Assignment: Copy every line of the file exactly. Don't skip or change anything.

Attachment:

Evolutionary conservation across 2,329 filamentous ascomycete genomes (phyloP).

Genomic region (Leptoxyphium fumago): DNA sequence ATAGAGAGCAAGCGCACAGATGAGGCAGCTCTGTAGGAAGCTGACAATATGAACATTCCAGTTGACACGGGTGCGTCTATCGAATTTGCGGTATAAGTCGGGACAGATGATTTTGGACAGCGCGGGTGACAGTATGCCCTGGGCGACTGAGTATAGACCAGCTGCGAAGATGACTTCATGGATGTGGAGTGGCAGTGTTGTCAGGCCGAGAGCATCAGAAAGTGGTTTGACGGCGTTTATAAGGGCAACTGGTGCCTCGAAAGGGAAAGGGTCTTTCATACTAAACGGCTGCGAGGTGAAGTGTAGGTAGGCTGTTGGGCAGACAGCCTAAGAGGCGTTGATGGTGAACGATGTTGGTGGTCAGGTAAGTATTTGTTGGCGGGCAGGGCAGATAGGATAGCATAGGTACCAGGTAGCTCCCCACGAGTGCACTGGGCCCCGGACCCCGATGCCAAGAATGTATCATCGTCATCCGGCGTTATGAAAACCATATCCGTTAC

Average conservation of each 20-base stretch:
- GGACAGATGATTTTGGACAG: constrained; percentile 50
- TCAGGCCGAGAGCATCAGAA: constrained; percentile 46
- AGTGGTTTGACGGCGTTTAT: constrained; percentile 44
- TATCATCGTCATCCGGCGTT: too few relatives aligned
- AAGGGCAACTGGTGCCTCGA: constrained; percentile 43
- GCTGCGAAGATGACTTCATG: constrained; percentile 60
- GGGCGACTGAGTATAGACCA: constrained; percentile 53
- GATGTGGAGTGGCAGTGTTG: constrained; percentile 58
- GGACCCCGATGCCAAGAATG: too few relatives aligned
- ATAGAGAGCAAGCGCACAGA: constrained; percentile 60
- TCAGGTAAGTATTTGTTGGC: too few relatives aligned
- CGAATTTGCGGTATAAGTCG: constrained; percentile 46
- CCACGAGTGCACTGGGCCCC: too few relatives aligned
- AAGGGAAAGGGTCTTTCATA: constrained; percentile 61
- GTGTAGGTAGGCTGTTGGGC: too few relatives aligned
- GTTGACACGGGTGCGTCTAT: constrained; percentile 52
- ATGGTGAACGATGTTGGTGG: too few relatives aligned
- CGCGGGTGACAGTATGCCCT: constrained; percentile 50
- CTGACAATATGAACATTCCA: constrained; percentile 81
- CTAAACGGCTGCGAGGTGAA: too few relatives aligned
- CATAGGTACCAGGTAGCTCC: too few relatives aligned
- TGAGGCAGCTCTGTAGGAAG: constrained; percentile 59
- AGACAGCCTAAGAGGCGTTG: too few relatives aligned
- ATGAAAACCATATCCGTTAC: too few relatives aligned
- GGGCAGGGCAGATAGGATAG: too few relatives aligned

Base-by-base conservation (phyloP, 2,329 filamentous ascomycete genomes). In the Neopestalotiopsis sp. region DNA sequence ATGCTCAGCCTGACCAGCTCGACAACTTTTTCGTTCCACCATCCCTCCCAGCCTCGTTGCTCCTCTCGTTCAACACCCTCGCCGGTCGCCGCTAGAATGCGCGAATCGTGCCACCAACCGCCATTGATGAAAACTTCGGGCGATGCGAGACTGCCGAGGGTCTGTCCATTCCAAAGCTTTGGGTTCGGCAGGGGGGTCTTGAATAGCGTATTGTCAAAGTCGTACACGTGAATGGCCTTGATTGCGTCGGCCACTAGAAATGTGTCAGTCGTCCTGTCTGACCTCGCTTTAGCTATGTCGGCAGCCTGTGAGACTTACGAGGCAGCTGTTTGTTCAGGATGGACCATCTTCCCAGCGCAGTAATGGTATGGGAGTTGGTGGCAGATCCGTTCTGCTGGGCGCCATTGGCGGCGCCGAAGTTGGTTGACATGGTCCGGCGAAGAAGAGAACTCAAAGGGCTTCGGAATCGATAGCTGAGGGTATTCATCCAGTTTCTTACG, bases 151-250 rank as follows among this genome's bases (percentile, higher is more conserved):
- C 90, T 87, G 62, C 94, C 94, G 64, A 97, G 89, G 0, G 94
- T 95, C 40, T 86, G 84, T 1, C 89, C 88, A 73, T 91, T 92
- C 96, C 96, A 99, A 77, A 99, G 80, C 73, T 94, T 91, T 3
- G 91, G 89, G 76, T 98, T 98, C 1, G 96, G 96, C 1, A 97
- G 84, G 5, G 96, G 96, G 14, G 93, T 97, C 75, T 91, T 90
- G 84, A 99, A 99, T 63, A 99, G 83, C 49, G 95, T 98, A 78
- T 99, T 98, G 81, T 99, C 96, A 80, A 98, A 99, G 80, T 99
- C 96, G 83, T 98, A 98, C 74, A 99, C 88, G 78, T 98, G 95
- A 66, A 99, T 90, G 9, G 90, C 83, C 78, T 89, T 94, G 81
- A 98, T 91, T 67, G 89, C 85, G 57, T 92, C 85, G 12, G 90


Evolutionary conservation across 2,329 filamentous ascomycete genomes (phyloP).

Genomic region (Leptoxyphium fumago): DNA sequence ATAGAGAGCAAGCGCACAGATGAGGCAGCTCTGTAGGAAGCTGACAATATGAACATTCCAGTTGACACGGGTGCGTCTATCGAATTTGCGGTATAAGTCGGGACAGATGATTTTGGACAGCGCGGGTGACAGTATGCCCTGGGCGACTGAGTATAGACCAGCTGCGAAGATGACTTCATGGATGTGGAGTGGCAGTGTTGTCAGGCCGAGAGCATCAGAAAGTGGTTTGACGGCGTTTATAAGGGCAACTGGTGCCTCGAAAGGGAAAGGGTCTTTCATACTAAACGGCTGCGAGGTGAAGTGTAGGTAGGCTGTTGGGCAGACAGCCTAAGAGGCGTTGATGGTGAACGATGTTGGTGGTCAGGTAAGTATTTGTTGGCGGGCAGGGCAGATAGGATAGCATAGGTACCAGGTAGCTCCCCACGAGTGCACTGGGCCCCGGACCCCGATGCCAAGAATGTATCATCGTCATCCGGCGTTATGAAAACCATATCCGTTAC

Average conservation of each 20-base stretch:
- GGACAGATGATTTTGGACAG: constrained; percentile 50
- TCAGGCCGAGAGCATCAGAA: constrained; percentile 46
- AGTGGTTTGACGGCGTTTAT: constrained; percentile 44
- TATCATCGTCATCCGGCGTT: too few relatives aligned
- AAGGGCAACTGGTGCCTCGA: constrained; percentile 43
- GCTGCGAAGATGACTTCATG: constrained; percentile 60
- GGGCGACTGAGTATAGACCA: constrained; percentile 53
- GATGTGGAGTGGCAGTGTTG: constrained; percentile 58
- GGACCCCGATGCCAAGAATG: too few relatives aligned
- ATAGAGAGCAAGCGCACAGA: constrained; percentile 60
- TCAGGTAAGTATTTGTTGGC: too few relatives aligned
- CGAATTTGCGGTATAAGTCG: constrained; percentile 46
- CCACGAGTGCACTGGGCCCC: too few relatives aligned
- AAGGGAAAGGGTCTTTCATA: constrained; percentile 61
- GTGTAGGTAGGCTGTTGGGC: too few relatives aligned
- GTTGACACGGGTGCGTCTAT: constrained; percentile 52
- ATGGTGAACGATGTTGGTGG: too few relatives aligned
- CGCGGGTGACAGTATGCCCT: constrained; percentile 50
- CTGACAATATGAACATTCCA: constrained; percentile 81
- CTAAACGGCTGCGAGGTGAA: too few relatives aligned
- CATAGGTACCAGGTAGCTCC: too few relatives aligned
- TGAGGCAGCTCTGTAGGAAG: constrained; percentile 59
- AGACAGCCTAAGAGGCGTTG: too few relatives aligned
- ATGAAAACCATATCCGTTAC: too few relatives aligned
- GGGCAGGGCAGATAGGATAG: too few relatives aligned

Base-by-base conservation (phyloP, 2,329 filamentous ascomycete genomes). In the Neopestalotiopsis sp. region DNA sequence ATGCTCAGCCTGACCAGCTCGACAACTTTTTCGTTCCACCATCCCTCCCAGCCTCGTTGCTCCTCTCGTTCAACACCCTCGCCGGTCGCCGCTAGAATGCGCGAATCGTGCCACCAACCGCCATTGATGAAAACTTCGGGCGATGCGAGACTGCCGAGGGTCTGTCCATTCCAAAGCTTTGGGTTCGGCAGGGGGGTCTTGAATAGCGTATTGTCAAAGTCGTACACGTGAATGGCCTTGATTGCGTCGGCCACTAGAAATGTGTCAGTCGTCCTGTCTGACCTCGCTTTAGCTATGTCGGCAGCCTGTGAGACTTACGAGGCAGCTGTTTGTTCAGGATGGACCATCTTCCCAGCGCAGTAATGGTATGGGAGTTGGTGGCAGATCCGTTCTGCTGGGCGCCATTGGCGGCGCCGAAGTTGGTTGACATGGTCCGGCGAAGAAGAGAACTCAAAGGGCTTCGGAATCGATAGCTGAGGGTATTCATCCAGTTTCTTACG, bases 151-250 rank as follows among this genome's bases (percentile, higher is more conserved):
- C 90, T 87, G 62, C 94, C 94, G 64, A 97, G 89, G 0, G 94
- T 95, C 40, T 86, G 84, T 1, C 89, C 88, A 73, T 91, T 92
- C 96, C 96, A 99, A 77, A 99, G 80, C 73, T 94, T 91, T 3
- G 91, G 89, G 76, T 98, T 98, C 1, G 96, G 96, C 1, A 97
- G 84, G 5, G 96, G 96, G 14, G 93, T 97, C 75, T 91, T 90
- G 84, A 99, A 99, T 63, A 99, G 83, C 49, G 95, T 98, A 78
- T 99, T 98, G 81, T 99, C 96, A 80, A 98, A 99, G 80, T 99
- C 96, G 83, T 98, A 98, C 74, A 99, C 88, G 78, T 98, G 95
- A 66, A 99, T 90, G 9, G 90, C 83, C 78, T 89, T 94, G 81
- A 98, T 91, T 67, G 89, C 85, G 57, T 92, C 85, G 12, G 90